Writer/Director: Andy Kirkpatrick
Reviewer: Sam Lowe
Walking into the foyer, this event has attracted quite a following, perhaps many of them are climbers and walkers. There were people at the theatre who might not usually go to the theatre. So, this is a positive start to the evening. Speakers from the Edge present speaker, Andy Kirkpatrick, a British mountaineer, author, and motivational speaker. Beginning the talk about growing up in Hull, he then reflects back on his forty years of climbing and adventurous travelling. During his life, he has climbed in many places such as the Alps, Patagonia, Yosemite, Greenland, California, and Ireland.
Now journeying on to the talk itself, Kirkpatrick’s adventures and life stories are inspirational and amazing to listen to. Especially, learning about the relationships with people he has met along the way, and how he has transformed young people’s lives. However, to be honest, this is perhaps not the most well-crafted of talks. Most of the evening feels improvised, littered with irrelevant and superfluous comments. Some anecdotes travel on a massive tangent, which loses people’s attention. The word ‘amazing’ features far too many times, there is too much swearing and the humour injected into the talk is hit and miss; some jokes are mildly amusing, while others are potentially offensive. Numerous moments in the talk fall into the realm of being self indulgent. Although, the use of photos and video clips all the way through effectively accompanies the talk, and provides a real insight into Kirkpatrick’s experience.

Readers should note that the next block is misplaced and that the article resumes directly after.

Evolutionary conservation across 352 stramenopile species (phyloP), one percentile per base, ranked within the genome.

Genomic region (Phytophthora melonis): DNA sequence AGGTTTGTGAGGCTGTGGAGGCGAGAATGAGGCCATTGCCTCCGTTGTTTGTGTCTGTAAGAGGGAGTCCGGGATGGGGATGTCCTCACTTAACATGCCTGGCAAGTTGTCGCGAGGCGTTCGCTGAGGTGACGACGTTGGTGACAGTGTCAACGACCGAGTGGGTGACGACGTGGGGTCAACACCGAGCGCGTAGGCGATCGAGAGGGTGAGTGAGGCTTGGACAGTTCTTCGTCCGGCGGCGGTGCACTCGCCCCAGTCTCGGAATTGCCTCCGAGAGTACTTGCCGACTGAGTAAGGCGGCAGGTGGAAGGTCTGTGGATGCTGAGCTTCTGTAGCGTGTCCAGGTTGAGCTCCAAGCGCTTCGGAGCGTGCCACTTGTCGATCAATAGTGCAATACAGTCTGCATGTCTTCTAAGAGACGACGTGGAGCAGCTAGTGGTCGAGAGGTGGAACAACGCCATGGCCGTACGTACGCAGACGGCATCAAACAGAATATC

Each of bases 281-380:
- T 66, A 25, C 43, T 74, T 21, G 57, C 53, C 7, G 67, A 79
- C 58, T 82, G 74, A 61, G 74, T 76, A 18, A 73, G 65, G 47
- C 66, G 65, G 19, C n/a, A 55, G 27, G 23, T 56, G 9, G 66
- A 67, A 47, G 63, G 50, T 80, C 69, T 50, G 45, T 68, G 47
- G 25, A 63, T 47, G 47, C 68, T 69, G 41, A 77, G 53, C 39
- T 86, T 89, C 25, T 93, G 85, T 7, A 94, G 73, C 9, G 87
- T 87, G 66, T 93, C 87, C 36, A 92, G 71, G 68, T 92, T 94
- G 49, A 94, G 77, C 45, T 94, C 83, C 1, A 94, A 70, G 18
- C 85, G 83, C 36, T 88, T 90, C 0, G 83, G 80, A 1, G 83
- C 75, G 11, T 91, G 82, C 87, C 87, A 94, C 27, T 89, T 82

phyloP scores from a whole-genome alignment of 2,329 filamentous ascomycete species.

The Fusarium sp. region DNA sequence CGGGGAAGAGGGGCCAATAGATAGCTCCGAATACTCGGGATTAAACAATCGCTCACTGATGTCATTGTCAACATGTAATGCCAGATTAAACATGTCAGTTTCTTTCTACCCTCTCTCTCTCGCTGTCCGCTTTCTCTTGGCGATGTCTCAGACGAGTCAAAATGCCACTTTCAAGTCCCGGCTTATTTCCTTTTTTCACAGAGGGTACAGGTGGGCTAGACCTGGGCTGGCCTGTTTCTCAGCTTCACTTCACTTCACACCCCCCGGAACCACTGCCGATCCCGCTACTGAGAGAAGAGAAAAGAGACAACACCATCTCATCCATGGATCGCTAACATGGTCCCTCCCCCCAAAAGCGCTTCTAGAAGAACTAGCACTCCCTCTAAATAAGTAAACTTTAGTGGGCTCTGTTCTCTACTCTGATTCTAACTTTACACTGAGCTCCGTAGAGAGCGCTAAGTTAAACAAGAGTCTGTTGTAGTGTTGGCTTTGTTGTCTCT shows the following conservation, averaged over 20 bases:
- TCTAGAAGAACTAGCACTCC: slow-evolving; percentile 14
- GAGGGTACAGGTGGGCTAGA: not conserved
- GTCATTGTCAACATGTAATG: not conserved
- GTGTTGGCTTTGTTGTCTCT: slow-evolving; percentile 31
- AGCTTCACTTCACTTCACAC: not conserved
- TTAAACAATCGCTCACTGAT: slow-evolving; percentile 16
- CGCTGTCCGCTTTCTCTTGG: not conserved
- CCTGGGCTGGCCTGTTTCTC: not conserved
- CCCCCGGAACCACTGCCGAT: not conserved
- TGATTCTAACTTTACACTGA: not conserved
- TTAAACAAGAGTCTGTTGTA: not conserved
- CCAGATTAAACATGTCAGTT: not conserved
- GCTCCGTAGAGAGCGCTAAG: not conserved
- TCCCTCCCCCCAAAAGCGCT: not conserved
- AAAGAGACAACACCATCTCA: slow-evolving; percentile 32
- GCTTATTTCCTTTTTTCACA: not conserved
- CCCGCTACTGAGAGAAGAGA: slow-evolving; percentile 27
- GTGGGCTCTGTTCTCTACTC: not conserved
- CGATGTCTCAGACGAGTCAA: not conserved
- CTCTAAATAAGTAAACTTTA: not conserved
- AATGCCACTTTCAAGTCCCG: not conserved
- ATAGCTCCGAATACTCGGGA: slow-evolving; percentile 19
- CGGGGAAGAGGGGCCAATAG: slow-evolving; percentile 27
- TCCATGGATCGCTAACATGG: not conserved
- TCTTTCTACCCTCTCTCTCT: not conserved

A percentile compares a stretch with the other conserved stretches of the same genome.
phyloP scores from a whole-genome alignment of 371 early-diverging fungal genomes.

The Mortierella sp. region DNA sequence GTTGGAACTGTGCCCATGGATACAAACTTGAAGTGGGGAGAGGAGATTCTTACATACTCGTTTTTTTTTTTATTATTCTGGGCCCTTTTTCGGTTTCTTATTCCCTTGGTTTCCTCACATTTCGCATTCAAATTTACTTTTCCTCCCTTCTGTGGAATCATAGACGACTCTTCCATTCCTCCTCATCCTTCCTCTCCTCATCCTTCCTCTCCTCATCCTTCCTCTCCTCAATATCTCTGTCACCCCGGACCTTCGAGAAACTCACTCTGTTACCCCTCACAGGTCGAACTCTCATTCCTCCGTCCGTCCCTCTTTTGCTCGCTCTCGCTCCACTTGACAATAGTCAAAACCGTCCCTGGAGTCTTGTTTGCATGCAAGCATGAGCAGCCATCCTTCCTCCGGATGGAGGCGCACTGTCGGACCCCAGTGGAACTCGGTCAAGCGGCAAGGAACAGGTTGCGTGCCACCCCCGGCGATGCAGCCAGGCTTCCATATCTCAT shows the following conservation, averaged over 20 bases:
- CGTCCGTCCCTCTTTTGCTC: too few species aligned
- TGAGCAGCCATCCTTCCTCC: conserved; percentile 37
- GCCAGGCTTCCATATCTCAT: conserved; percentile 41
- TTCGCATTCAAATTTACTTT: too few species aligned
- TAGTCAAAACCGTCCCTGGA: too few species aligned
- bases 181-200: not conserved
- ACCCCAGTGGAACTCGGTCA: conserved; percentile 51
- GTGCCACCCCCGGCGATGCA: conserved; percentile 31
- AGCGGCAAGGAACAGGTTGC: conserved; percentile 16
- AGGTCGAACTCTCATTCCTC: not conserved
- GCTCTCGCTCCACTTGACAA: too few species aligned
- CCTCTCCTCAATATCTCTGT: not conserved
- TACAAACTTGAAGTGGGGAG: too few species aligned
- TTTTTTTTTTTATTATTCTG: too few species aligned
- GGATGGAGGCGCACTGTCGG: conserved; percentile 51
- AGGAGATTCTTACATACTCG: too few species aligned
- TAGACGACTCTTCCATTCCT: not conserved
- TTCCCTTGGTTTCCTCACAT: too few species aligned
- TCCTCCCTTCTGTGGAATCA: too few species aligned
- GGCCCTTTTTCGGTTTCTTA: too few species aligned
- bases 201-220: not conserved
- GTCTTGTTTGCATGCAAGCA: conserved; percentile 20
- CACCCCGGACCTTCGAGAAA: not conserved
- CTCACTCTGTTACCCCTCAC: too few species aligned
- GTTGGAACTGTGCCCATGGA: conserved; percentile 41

The delivery of the talk overall is not as well executed as it could be. Kirkpatrick speaks too fast and is not that clear for the most part, throwing away certain comments as if they don’t matter, instead of owning the stage and the talk. He relaxes more into the talk by the end though. His speaking style is too casual for this context, and the performance style is indistinct. On the other hand, he is a likeable and quirky person and this does shine through.
On the whole, the talk is quite informative about the techniques of climbing and there are perhaps one or two enriching messages to take away. But, it feels like Kirkpatrick delivers much of his stories as though he is talking about going on a night out on the town, forgetting about the motivational potential of the talk. Unfortunately, this talk is diffused and somewhat unfocused, and fails to get to the very heart, core and meaning behind the stories.
Reviewed on 12th March 2018 | Image: Contributed